GPs are good at spotting zebras on the commons
Professor Haslam reminds us that all kinds of birds fly by our windows and the GP needs to be able to recognise the rare bird among the pigeons (Practitioner 2008;252 :43).
Rare diseases actually play an important role in general practice and – more importantly – the GP can play an important role in the care of patients with rare diseases.
Research in our practice identified a wide variety of zebras and documented that for the majority of these patients the GP identified and diagnosed the conditions and provided continuing care.1
Family doctors specialise in the management of common problems, but we know little about their role in the care of patients with rare conditions so we set up a study to investigate this.
My three partners and I carried out an office record review of 100 patients with rare conditions in our practice. We analysed patient demographic characteristics, diagnoses, and the roles played by the GP in the patient's care, including diagnosis, treatment, referral, and long-term patient management.
We had cared for patients with a wide variety of rare disorders across the full spectrum of patient age (from newborn to 88 years old), affected organ systems and medical and surgical specialties.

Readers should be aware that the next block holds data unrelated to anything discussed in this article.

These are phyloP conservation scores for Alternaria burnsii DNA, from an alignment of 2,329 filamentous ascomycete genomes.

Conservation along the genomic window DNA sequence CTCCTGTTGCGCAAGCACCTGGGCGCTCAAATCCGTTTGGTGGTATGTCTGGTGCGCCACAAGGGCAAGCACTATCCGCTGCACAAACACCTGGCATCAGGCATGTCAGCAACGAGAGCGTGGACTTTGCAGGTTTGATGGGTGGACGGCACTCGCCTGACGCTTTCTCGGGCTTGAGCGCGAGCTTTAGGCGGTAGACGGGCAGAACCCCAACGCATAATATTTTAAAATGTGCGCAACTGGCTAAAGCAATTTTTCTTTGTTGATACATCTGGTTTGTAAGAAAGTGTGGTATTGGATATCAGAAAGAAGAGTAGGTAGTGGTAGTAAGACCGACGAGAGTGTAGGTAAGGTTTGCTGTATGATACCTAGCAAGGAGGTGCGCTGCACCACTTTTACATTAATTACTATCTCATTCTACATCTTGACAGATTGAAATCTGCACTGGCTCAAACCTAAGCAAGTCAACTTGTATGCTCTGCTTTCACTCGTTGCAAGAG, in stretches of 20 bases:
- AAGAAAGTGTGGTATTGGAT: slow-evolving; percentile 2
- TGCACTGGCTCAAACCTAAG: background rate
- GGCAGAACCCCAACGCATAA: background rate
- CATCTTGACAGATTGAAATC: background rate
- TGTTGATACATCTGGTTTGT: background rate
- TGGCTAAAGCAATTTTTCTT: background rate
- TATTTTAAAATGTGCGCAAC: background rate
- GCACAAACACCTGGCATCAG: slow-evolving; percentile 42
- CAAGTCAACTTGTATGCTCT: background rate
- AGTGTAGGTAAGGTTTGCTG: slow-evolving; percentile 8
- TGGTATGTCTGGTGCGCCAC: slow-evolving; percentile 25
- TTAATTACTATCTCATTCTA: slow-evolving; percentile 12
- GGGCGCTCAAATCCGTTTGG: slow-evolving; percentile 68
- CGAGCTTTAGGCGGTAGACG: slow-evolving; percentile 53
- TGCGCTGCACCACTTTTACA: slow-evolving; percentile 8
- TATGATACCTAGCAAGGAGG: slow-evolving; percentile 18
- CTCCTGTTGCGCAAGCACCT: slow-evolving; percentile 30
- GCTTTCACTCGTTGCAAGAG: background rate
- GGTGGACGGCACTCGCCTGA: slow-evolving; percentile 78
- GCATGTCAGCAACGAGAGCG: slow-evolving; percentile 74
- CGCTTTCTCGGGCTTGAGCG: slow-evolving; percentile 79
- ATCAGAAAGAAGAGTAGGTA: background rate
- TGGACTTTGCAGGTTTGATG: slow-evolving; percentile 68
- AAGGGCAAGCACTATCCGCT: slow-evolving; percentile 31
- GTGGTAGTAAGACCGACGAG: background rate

Cases included: recurrent anaphylaxis to hops in a brewmaster, ovarian teratoma incarcerated in inguinal hernia, syphilitic aortitis, disseminated varicella, Horner syndrome caused by neuroblastoma, melanoma presenting as a pelvic mass, abnormal Pap smear in a male transsexual, a pertussis case identifying an epidemic, infant botulism and obsession-induced carotinaemia.
The diagnosis of diphtheria in one infant led to the discovery of the disease in four generations of the same family.
The GPs identified the problem in 89% of cases, diagnosed the disorder in 54%, provided acute care in 56% and continuing care in 76%. We consulted other doctors in 85% of cases. The condition was life threatening in 58% of patients.
GPs provide a broad range of services to a wide variety of patients with rare medical problems.
Family doctors can become experts in the diseases that occur in the patients they serve. If the doctor knows the patient that has the disease, the doctor can learn about the disease that the patient has.
Dr William Phillips GP, Seattle, Washington, USA